Google's new "Google Location Server" is to map out locations of wireless networks as part of their data collection.
The trick to not showing up in their service is to add the "_nomap" to the end of your wireless network name (SSID). So, as an example, if you are one of the many Netgear users who have the name as the default, "netgear" you would need to use the admin interface on your router or access point and rename it to "netgear_nomap" (without the quotes). Now your access point will not show up in Google's Wi-Fi network mapping.
This task of renaming an access point may not be a big deal for the experienced user, but for the common user, who often doesn't even have security set on their access point, may prove a challenge.
Peter Fleischer of Google Global Privacy Counsel has stated that the renaming of the SSID "provides the right balance of simplicity as well as protection against abuse". Or more so, "this approach helps protect against others opting out your access point without your permission."
But despite this Google is pushing on with this, striving to have the "_nomap" tag adopted by all location providers, not just Google. While Google has stated that it does not collect personal information for its data collection, privacy groups are likely to still be unnerved.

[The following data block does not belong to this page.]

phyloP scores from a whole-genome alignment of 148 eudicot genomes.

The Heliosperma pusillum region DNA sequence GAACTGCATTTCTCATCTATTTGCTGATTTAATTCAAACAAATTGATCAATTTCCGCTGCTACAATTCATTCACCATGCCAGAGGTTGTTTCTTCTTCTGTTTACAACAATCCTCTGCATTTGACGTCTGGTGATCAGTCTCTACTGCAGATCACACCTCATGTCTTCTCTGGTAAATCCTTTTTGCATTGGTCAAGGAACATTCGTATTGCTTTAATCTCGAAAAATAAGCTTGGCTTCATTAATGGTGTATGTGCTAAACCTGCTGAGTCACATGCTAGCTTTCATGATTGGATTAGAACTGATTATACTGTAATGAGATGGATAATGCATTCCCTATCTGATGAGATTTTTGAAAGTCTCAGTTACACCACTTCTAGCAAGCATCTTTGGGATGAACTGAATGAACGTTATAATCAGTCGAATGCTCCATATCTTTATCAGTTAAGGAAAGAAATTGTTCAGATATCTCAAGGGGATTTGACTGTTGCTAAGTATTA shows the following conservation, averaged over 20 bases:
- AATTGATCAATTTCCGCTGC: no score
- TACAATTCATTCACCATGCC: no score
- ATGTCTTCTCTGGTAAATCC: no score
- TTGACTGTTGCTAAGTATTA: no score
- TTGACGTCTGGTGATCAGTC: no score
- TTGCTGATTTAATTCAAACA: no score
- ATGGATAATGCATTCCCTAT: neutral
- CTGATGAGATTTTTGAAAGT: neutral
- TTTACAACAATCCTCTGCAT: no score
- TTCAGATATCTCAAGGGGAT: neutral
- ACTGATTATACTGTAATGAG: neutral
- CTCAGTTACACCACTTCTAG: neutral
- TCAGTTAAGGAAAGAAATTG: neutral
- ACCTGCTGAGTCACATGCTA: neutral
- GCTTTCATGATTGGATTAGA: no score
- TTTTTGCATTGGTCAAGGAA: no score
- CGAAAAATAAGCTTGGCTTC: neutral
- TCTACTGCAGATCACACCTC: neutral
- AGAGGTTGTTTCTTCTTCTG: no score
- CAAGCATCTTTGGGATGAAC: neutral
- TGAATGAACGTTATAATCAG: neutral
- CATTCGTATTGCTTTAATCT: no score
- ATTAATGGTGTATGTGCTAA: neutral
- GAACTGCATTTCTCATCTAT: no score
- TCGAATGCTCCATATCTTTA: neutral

To change the SSID on your router or access point, you would hook an ethernet cable into the network and access the router's admin page via a browser like http://192.168.1.1 or similar (this address varies from manufacturer to manufacturer, many users change the defaults, but those users would fall under the experienced category). In the wireless settings of the interface you would just add the "_nomap" to the end and hit apply. Now you reconnect your devices to the "New" Wi-Fi network, while going into your devices settings and removing the old one to reduce confusion. Or you could just turn off SSID visibility as well.
We should also keep in mind a few things about what Google is trying to accomplish here. They are trying to enhance map quality by providing other ways of enhancing such services as 911. There are cases where callers may not have a GPS in their phone, so with such precision as wi-fi mapping, it can enhance precision over cellular towers. And the act of simply "broadcasting" your wi-fi into the public makes it fair game in and of itself, for this purpose as well. More or less the "_nomap" seems to be Google's legal workaround to prevent privacy concerns.
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